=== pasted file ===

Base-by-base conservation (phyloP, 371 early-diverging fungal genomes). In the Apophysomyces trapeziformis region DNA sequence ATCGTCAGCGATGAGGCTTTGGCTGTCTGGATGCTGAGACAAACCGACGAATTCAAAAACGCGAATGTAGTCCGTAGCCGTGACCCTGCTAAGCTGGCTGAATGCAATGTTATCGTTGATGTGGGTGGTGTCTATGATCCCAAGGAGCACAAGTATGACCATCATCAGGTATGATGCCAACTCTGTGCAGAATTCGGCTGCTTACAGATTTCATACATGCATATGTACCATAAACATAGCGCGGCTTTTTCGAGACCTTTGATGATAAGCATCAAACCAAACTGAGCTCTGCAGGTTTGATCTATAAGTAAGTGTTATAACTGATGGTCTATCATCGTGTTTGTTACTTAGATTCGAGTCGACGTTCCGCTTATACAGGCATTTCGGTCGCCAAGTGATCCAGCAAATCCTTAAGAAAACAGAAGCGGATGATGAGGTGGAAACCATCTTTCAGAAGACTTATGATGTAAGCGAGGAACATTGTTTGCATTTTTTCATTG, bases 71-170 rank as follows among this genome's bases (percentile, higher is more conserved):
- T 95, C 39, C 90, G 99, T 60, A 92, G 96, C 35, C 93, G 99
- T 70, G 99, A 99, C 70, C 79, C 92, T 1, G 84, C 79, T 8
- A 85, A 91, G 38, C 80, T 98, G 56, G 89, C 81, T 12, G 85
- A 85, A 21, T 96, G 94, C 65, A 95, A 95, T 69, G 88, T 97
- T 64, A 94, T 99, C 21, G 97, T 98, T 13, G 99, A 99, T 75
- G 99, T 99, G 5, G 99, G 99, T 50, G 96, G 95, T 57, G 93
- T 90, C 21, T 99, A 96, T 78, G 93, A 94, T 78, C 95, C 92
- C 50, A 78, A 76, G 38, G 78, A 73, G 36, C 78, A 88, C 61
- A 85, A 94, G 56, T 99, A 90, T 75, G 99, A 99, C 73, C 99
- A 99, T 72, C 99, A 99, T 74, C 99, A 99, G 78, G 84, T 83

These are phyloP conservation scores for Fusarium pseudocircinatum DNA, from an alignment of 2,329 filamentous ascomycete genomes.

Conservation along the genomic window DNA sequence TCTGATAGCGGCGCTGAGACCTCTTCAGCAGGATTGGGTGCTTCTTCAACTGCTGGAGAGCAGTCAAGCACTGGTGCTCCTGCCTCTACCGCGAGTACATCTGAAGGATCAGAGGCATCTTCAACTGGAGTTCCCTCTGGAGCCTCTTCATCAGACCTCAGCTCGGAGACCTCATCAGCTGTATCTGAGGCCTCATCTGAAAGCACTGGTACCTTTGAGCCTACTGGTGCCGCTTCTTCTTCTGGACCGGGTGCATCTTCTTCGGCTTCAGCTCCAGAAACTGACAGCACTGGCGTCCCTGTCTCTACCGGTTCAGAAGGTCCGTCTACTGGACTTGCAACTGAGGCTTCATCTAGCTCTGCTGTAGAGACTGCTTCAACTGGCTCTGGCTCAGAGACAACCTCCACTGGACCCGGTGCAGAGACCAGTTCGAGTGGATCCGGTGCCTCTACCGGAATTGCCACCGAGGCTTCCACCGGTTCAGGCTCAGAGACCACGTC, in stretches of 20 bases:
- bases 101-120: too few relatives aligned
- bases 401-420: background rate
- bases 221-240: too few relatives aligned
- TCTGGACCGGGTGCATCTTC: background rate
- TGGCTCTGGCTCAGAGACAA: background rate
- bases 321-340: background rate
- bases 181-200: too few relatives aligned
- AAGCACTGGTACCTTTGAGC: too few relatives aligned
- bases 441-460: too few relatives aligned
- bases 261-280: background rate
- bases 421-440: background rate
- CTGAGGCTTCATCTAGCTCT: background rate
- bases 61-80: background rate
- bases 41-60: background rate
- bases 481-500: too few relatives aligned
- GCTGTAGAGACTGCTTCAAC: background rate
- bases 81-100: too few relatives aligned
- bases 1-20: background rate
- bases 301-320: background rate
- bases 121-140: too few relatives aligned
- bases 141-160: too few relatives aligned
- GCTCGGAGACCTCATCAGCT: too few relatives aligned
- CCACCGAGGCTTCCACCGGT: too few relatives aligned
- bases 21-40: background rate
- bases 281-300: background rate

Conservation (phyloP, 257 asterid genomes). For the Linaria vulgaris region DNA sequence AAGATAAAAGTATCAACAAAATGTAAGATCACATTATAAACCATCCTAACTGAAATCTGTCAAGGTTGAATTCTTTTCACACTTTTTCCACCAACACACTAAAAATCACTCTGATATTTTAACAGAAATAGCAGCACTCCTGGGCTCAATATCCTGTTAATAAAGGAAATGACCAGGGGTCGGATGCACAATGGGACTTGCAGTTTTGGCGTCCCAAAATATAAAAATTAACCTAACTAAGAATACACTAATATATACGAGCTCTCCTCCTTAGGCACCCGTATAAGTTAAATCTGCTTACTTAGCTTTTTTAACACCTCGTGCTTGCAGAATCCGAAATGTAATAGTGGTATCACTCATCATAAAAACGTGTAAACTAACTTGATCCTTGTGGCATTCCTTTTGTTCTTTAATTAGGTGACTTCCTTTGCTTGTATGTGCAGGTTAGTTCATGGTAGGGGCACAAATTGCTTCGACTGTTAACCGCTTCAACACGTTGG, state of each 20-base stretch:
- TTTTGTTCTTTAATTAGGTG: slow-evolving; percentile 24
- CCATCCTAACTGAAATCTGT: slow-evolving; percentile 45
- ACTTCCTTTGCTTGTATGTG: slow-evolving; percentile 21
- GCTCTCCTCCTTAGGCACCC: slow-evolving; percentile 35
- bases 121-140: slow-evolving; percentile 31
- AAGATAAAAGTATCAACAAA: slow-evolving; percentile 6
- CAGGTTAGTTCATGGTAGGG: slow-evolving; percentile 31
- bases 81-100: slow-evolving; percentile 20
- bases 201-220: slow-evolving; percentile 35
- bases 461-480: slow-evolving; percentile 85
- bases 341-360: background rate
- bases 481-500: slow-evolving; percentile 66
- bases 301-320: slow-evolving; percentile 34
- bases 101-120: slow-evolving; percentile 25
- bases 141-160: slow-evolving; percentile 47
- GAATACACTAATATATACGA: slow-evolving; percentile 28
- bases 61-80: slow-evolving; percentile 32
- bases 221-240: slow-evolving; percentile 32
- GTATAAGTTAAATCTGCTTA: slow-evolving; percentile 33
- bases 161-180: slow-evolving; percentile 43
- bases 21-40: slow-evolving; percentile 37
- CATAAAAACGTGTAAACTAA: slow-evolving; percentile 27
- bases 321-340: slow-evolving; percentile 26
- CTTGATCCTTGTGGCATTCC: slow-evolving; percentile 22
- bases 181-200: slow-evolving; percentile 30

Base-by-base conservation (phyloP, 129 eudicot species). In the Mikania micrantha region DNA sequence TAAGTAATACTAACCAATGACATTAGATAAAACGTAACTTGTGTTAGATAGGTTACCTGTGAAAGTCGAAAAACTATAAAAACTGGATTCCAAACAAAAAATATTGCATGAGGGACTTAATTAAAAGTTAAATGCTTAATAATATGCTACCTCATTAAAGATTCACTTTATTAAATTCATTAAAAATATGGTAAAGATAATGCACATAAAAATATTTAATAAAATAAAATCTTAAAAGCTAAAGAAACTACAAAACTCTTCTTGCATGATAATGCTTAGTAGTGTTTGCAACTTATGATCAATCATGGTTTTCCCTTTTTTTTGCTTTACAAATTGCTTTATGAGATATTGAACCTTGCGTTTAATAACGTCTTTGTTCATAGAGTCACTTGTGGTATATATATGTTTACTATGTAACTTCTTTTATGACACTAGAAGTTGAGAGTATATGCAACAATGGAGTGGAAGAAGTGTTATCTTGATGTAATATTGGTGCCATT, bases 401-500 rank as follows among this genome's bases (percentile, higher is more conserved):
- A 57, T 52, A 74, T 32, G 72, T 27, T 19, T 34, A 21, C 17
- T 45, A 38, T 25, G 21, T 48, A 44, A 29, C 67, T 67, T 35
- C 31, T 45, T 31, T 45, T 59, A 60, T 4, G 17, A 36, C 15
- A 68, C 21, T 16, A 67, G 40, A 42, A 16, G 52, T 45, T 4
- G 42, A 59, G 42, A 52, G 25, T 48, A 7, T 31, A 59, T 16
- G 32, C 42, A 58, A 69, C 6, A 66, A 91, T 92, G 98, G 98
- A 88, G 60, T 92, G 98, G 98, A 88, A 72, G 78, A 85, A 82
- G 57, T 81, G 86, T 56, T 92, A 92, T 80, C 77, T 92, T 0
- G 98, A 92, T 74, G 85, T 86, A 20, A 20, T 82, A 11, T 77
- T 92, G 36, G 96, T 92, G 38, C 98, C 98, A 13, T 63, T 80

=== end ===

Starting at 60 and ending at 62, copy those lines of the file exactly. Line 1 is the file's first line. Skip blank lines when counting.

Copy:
- bases 21-40: slow-evolving; percentile 37
- CATAAAAACGTGTAAACTAA: slow-evolving; percentile 27
- bases 321-340: slow-evolving; percentile 26